Hidden Headlights Are The Raddest Automotive Fad

Illustration for article titled Hidden Headlights Are The Raddest Automotive Fad
Screenshot: Practical Car Guy on YouTube

Pop-up headlights have been dead for 16 years, but enthusiasm for cars with hideaway lights has never been stronger. If you need proof of that, look no further than this group of five drivers. Bored with quarantine, and looking to socially distance in a group, these SoCal car folks headed for the Angeles Crest Highway, as one does. Three Japanese cars, one American, and one German with almost nothing in common, except that their headlights could be lowered into the bumper.


There isn’t a boring car among these five, and it’s amazing how truly disparate they are. There’s a V8 rear-wheel drive American, a turbocharged four-cylinder rear wheel drive German, and Japanese cars representing the naturally aspirated, turbocharged, FWD, AWD, RWD, front engine and mid-engine camps. So different, and yet all brought together in one common appreciation of a bygone era of automotive design and enthusiasm.

Though they be different, these cars are all quite analog by today’s standards and provide a connection between driver and road you won’t find in many cars today. These cars are all relatively simple to maintain and repair for the average wrench. These cars have all cycled back to the top of the cool curve again. These cars all prove that Rad Era enthusiasm is still alive and well.

While many of us are still spending much of our time at home, it’s nice to occasionally get out and meet responsibly with friends. Keep your distance from others, stay masked up when you have to get close, and stay in the fresh air. Don’t share rides together, take your own cars. It looks like these guys did a pretty good job of following the “rules”, and if we want any semblance of car culture to return in real life, we should all follow this kind of example. Maybe a group drive with walkie-talkies could give you the community engagement you’re looking for.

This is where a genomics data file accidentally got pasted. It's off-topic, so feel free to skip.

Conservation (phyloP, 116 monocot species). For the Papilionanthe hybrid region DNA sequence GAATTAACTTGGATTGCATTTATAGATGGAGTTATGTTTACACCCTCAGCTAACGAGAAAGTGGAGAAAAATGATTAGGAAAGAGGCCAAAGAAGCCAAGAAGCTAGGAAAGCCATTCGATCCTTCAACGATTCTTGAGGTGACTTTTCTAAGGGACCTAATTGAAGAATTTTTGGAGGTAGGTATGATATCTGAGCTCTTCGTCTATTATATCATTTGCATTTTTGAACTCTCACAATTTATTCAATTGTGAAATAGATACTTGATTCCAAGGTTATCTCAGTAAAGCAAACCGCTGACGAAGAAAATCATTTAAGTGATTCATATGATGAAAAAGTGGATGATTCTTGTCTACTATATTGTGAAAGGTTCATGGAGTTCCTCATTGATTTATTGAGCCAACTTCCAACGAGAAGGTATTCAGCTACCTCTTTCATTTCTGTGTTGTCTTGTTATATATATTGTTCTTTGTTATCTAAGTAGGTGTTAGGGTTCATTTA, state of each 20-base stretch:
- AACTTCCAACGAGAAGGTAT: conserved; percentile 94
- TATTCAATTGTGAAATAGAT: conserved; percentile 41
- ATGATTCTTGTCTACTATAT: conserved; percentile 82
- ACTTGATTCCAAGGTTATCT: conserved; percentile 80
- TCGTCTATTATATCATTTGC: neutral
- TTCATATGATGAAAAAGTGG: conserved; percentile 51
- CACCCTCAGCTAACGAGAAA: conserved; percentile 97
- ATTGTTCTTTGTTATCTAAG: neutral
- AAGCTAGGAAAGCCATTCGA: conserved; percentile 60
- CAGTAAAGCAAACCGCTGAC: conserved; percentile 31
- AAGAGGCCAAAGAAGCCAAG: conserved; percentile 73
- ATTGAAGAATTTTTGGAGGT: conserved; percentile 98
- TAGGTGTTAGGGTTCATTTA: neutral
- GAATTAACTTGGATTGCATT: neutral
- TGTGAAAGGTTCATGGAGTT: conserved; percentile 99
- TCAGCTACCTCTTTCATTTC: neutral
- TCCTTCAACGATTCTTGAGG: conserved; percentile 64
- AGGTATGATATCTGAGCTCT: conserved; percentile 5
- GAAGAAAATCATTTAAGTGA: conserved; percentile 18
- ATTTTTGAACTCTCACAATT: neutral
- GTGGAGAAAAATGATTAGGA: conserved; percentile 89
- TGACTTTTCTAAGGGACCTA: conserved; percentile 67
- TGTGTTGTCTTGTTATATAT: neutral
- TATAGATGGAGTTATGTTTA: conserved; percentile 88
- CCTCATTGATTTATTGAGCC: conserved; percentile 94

I know these people, and have seen all of their cars before. In fact, I co-own the high-mileage 944 Turbo with Ethan featured in the video. They’re all great representatives of the community, and I’m glad they’re able to get out and enjoy their vehicles in these truly messed up times. And because of it, we get to tag along virtually and learn a thing or two about pop-up headlights, and the cars they’re attached to.

The world has changed, both in terms of automotive design, and how we’re able to interact with other community members. Its great to see that some people are keeping the flame alive in a relatively responsible fashion.

Jalopnik contributor with a love for everything sketchy and eclectic.



I always assume that anyone who “loves” popup or hideaway headlights never had to troubleshoot and try to keep working the vacuum actuated hideaways like were on my family ‘68 Galaxy XL (which became my older brother’s car when he turned 16). The grill panels were forever sticking and the vacuum hoses would rot in the heat (NW Oklahoma) and get gnawed on by critters so we were forever chasing down leaks in the damn headlights. I’ve since had cars with “good” functional popups but never really liked them.

This pic is of the same year and body style, but supposedly this one has the 460 whereas ours had the lowly 390 and was white.  On the plus side, my dog loved to sleep on top of it.